Taiwenese artist, Cheng-Tsung Feng, is known for his Reinterpretation of Bamboo Craftsmanship and now he continues to pass on the beauty of ancient wisdom by bringing together the artisanal knowledge of an indigenous tribe and the curiosity of a community. His latest installation – fish trap house – sees the construction of a bamboo river fishing trap on Sun Moon lake, using the skill embodied in indigenous craft, but instead of capturing fish this intricately built construction does better to capture people’s attention.
Located in the heart of Taiwan, on the Ita Thao Pier of Sun Moon lake, it is not by chance that Cheng-Tsung Feng has chosen the most beautiful lake in the region. Sun Moon finds itself is at the foothills of Taiwan’s central mountain range, surrounded by eye-capturing scenery, and is not only an attraction to the tourists of more modern times but is also the chosen habitat for the Taiwanese aborigines – the Thao people.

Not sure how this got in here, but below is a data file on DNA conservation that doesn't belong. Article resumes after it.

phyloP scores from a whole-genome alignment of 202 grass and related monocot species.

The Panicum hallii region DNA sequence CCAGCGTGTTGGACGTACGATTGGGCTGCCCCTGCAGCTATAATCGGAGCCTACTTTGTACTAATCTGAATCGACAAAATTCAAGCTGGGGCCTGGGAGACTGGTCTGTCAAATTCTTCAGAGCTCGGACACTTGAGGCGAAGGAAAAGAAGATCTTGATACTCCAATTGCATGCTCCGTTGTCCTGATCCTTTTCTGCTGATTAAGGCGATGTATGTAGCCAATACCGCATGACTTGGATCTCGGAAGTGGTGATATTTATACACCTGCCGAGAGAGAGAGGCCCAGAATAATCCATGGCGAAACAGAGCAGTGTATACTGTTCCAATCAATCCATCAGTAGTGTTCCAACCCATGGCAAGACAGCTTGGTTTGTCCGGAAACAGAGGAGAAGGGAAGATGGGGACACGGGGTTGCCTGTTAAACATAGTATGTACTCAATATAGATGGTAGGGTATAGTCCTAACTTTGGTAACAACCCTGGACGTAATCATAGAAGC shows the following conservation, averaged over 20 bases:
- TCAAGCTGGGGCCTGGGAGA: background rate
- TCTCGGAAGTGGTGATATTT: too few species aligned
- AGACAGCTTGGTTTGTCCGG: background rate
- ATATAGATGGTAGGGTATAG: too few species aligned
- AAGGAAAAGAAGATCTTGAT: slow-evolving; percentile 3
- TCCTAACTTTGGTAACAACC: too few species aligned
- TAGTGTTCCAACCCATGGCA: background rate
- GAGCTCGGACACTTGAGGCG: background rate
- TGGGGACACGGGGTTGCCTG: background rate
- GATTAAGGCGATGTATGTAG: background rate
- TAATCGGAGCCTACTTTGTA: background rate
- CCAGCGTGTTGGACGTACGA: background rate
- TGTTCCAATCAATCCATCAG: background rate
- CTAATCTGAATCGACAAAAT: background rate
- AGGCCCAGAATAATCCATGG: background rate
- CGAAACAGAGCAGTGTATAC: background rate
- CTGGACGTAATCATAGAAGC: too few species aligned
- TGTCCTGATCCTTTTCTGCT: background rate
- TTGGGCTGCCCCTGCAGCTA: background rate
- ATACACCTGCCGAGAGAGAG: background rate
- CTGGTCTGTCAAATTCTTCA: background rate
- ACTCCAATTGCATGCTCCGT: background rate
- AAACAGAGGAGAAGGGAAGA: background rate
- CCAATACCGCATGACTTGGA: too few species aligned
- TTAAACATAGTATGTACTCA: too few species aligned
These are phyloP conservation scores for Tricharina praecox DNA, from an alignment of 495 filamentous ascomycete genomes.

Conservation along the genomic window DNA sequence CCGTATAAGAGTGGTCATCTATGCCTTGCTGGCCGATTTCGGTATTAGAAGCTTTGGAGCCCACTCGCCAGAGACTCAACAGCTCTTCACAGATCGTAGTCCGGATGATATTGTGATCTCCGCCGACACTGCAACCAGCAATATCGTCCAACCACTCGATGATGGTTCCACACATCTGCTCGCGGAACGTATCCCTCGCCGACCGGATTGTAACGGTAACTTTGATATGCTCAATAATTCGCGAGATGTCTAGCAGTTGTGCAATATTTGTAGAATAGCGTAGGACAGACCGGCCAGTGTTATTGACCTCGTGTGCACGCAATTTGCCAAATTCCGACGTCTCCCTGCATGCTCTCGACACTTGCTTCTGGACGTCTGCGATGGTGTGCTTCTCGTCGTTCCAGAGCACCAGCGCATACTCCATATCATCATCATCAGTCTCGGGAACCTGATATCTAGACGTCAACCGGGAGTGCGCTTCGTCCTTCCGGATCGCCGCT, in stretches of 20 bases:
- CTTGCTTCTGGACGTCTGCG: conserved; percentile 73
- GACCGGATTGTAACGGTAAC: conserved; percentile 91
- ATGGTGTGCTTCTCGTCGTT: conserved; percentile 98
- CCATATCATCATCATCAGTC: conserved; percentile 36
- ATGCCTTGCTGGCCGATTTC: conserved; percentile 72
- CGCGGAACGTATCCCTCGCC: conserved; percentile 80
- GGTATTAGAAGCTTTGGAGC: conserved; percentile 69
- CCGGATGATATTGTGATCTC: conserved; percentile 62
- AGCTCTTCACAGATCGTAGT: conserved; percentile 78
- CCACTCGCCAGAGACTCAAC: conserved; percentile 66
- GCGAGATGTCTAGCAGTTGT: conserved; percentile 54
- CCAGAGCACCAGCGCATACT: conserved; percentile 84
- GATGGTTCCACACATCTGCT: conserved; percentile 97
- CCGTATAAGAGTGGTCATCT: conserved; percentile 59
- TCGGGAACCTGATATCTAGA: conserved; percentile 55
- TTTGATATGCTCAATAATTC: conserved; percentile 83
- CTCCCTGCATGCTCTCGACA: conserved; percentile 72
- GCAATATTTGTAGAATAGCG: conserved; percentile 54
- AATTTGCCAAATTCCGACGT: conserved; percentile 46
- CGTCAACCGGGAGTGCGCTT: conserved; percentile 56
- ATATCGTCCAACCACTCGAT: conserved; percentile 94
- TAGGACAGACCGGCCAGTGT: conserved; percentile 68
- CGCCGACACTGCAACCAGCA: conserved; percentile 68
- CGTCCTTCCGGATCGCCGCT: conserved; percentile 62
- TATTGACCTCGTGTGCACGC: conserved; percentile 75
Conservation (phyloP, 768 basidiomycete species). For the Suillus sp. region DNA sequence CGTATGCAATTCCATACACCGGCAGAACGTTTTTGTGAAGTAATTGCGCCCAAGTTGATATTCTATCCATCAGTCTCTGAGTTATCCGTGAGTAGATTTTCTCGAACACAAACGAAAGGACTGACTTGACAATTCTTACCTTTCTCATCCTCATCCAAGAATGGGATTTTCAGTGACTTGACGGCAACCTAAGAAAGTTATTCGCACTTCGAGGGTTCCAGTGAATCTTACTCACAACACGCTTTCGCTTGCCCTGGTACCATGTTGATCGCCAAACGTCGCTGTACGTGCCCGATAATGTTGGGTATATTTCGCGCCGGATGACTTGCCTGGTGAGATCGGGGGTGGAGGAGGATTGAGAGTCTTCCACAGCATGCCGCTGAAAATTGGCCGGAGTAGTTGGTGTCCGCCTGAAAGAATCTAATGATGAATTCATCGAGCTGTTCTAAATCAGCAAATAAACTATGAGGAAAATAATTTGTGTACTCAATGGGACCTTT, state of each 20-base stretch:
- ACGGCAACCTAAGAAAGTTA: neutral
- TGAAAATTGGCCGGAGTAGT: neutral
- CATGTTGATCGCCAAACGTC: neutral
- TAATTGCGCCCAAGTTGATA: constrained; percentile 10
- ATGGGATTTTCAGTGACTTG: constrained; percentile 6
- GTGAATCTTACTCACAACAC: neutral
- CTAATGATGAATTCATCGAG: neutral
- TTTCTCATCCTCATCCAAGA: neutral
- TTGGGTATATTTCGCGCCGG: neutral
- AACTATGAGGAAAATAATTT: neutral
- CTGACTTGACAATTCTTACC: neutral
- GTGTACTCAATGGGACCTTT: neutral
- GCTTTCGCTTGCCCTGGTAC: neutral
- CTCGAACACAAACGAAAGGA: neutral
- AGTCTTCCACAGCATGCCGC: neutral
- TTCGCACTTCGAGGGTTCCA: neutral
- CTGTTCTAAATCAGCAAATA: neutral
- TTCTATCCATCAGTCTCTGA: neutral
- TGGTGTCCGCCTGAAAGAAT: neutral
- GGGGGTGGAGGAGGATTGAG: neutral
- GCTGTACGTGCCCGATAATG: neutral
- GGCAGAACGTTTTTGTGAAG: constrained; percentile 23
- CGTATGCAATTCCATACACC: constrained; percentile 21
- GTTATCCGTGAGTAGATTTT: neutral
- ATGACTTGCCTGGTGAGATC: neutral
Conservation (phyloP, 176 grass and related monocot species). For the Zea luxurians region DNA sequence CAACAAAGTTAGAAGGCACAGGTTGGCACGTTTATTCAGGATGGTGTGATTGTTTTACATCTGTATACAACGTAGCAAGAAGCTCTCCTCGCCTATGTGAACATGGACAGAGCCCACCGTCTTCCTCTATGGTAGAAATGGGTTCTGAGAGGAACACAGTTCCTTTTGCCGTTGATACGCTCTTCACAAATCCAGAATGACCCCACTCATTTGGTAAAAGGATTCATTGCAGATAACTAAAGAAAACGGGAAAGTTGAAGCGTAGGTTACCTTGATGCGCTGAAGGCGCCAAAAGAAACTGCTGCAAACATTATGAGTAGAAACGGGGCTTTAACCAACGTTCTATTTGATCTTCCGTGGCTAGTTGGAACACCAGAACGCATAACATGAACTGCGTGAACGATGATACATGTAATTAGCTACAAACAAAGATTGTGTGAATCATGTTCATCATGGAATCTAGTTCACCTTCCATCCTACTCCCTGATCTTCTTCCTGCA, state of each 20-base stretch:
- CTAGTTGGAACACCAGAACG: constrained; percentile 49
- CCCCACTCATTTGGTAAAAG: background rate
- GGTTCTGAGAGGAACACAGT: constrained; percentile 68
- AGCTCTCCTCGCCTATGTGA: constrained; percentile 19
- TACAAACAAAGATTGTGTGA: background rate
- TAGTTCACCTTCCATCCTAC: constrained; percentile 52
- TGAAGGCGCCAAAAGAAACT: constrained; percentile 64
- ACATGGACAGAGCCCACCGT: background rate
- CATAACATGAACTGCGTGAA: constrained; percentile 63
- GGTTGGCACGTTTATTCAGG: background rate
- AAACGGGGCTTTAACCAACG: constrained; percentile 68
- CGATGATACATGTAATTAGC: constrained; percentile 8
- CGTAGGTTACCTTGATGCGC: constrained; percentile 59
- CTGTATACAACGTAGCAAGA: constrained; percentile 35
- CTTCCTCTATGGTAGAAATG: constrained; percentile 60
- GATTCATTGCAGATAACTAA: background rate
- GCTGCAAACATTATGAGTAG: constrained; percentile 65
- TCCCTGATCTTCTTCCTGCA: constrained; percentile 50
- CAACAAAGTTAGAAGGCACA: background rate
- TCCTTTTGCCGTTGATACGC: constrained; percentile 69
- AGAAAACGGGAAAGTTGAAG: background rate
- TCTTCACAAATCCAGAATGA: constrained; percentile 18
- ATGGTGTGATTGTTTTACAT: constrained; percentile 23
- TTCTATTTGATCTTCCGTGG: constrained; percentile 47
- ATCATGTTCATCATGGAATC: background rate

With an old soul in his body and reluctant to let go of traditional methods hidden in tools, Tseng embarked on an art installation to be built on Sun Moon lake learning from those of the aborigines. So the artist organised a workshop where more than twenty people from the community could learn the techniques to build a bamboo fish trap house where people could enjoy the beauty of the area and its’ traditional culture.
The workshop saw people from the community learn the over/under bamboo weaving techniques necessary to build the structure of the artwork, first practicing on smaller models. Using lengths of bamboo string, the group assembled a rib cage constructed out of various pieces of bamboo, punctuated to frame the scenic value of the lake. With a seat at the centre and pendant lights hanging from above, the final piece is a place for community contemplation and appreciation of craftsmanship of times gone by.
Design: Cheng-Tsung Feng
Photography: Chong Sheng Hsu